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These days, Mitchell is back and he's rolling with the punch lines -- literally and figuratively. He is the key comic force behind "Brothers," a new comedy premiering on Fox tonight. His character is named "Chill," a wheelchair-bound owner of a sports bar who was seriously injured in a crash.

The show is driven by the personal tension between Chill and his brother Mike Trainor (Michael Strahan), a retired NFL player who is forced to abandon his expensive lifestyle and move back home with his parents. The two brothers have a love-hate relationship, fueled by insults and Chill's resentment over his brother's indirect involvement in the accident.

"Brothers" has already made its mark on the fall lineup as the only network prime-time live-action series centered around a minority family, and the first ethnic-based sitcom since "The Bernie Mac Show" left Fox in 2006 after five seasons.

Maneuvering around the Sony Studios soundstage in Culver City where the comedy is taped, Mitchell was the series' most energetic cheerleader, continually praising his costars and writers. For him, there's not even a question whether "Brothers" will be a hit.

"When we are successful, bells are going to ring," said Mitchell, a regular in "The John Larroquette Show" from 1993 to 1996. "We're working 100% to make this show as good as we can. I couldn't be more pleased."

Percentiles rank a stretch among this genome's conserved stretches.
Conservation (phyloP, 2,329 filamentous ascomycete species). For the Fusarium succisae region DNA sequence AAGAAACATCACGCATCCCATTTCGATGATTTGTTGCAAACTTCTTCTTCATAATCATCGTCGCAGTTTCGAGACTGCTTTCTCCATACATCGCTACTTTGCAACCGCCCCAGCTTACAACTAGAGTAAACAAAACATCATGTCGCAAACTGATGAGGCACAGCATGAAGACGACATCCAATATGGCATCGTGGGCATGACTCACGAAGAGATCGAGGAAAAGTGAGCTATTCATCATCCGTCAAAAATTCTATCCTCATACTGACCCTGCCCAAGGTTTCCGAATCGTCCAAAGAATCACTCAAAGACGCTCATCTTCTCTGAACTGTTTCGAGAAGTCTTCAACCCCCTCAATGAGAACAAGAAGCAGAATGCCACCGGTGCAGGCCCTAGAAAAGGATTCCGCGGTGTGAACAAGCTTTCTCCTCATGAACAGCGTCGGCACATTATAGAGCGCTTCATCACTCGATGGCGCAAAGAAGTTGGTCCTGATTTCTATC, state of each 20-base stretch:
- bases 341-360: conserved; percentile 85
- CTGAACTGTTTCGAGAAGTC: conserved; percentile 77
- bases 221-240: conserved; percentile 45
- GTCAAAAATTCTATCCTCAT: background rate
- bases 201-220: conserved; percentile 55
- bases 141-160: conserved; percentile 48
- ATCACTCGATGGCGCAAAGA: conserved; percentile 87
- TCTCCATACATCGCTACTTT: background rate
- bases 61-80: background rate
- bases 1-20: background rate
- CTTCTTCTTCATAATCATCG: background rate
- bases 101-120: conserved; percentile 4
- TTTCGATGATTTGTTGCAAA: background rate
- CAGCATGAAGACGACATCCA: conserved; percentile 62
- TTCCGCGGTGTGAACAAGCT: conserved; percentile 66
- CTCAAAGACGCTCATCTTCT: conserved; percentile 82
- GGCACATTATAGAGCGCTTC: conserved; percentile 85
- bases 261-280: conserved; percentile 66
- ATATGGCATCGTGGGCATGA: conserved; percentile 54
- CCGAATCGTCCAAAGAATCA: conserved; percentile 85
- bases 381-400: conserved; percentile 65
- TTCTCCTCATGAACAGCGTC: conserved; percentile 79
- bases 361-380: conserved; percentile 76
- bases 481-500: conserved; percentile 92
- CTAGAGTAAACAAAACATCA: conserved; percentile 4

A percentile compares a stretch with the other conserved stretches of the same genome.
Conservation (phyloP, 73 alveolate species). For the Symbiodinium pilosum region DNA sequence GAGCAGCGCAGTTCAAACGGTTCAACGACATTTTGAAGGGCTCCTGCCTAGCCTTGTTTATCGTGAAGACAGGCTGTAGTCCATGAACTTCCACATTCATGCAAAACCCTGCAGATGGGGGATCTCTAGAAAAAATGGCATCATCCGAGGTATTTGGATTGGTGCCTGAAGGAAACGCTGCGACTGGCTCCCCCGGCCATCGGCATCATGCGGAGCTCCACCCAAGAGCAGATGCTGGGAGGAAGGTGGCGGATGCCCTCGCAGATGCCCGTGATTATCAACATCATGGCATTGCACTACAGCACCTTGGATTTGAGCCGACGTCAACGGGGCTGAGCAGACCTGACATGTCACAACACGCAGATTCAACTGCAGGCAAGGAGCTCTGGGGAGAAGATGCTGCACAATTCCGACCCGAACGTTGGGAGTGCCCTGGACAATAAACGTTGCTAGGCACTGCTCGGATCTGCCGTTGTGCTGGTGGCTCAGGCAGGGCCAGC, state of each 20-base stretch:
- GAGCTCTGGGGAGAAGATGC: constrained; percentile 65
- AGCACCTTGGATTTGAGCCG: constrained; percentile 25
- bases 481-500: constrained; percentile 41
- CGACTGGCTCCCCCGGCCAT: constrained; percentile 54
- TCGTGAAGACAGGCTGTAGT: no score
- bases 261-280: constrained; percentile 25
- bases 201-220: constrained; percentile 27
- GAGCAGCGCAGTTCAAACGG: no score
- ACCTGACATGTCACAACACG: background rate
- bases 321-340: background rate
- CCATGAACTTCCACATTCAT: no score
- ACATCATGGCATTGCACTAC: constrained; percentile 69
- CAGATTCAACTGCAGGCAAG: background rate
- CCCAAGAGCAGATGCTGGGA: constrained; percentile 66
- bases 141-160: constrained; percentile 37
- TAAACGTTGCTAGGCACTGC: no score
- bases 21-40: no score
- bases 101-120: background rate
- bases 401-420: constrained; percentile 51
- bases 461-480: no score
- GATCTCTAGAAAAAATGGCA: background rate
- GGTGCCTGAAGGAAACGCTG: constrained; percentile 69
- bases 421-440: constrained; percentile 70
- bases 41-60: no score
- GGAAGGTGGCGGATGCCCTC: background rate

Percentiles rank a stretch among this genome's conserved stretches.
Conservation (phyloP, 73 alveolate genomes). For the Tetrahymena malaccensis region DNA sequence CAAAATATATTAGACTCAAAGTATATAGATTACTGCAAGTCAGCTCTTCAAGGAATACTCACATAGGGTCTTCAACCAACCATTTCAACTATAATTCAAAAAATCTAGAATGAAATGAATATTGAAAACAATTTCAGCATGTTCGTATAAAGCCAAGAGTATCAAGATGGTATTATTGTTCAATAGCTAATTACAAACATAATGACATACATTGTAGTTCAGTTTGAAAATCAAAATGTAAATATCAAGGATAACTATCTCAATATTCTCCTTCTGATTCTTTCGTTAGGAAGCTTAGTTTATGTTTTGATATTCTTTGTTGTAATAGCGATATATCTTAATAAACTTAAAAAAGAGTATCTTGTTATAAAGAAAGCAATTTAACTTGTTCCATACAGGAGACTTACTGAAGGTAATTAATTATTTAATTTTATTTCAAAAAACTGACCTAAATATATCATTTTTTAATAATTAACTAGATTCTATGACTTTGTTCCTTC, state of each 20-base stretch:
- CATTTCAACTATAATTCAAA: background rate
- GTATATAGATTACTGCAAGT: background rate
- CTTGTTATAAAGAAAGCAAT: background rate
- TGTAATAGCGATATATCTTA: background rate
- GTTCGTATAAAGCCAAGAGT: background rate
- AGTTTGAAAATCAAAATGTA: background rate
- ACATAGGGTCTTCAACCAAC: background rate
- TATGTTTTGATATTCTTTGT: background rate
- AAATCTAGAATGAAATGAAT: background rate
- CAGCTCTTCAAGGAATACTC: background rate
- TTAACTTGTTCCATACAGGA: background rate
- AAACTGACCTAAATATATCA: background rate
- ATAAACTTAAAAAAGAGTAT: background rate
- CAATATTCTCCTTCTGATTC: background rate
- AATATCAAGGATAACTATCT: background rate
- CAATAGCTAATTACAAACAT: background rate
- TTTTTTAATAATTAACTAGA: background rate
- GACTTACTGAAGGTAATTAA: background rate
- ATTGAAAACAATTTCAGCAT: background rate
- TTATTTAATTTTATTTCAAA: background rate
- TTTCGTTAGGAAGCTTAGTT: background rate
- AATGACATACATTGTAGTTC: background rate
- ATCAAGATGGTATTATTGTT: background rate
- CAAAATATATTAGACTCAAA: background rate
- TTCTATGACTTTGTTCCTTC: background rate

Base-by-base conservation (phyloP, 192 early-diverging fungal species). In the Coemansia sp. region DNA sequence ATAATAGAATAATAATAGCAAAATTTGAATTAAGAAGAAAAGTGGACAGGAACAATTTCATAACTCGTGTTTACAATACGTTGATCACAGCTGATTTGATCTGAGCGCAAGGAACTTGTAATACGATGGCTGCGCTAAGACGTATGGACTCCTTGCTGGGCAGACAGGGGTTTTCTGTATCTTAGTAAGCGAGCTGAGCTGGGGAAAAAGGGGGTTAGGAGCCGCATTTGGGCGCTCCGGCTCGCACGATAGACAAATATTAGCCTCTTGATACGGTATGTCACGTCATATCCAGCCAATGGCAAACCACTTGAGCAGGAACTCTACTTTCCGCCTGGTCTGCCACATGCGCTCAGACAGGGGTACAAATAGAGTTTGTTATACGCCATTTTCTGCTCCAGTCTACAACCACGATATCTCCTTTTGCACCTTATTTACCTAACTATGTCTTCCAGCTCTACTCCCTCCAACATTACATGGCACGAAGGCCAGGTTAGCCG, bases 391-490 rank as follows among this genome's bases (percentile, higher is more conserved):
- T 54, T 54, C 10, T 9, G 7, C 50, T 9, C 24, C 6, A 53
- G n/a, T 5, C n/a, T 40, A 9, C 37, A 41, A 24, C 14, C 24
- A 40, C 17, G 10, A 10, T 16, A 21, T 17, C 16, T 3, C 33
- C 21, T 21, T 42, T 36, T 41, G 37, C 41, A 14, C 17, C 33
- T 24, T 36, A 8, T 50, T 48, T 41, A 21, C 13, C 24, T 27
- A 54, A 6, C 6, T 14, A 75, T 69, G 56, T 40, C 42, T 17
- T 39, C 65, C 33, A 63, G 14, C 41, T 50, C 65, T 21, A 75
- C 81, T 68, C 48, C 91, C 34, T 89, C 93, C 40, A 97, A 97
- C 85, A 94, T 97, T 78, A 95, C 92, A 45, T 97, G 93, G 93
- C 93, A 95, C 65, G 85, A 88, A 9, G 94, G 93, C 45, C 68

"Brothers" is not Mitchell's first post-accident stint. He scored accolades when he co-starred on NBC's "Ed" as the owner of a bowling alley and has appeared on several series, including "Law & Order: Criminal Intent" and "The Suite Life of Zack and Cody."

But "Brothers" represents a long-time dream: In addition to starring in the show, he's also a producer and can often be found in the writers' room, hashing out story lines and jokes.

"This is what I've been pushing toward for 20 years -- to produce a show, to be No. 1 on the call sheet for the day," Mitchell said.

He and costar Strahan, who first met several years ago, appear particularly close. "It's so natural between us," said Strahan, a former star defensive end with the New York Giants who retired in 2008. "We really are like brothers. I know he's in that chair, but you don't even notice it after two minutes."

"Brothers" has its share of challenges ahead. Though Fox has a solid comedy base with animated series such as "The Simpsons," "Family Guy" and "American Dad," developing a live-action comedy in the last several years has been more problematic. Several comedies have failed, and "Til Death" has continually struggled since its premiere in 2006.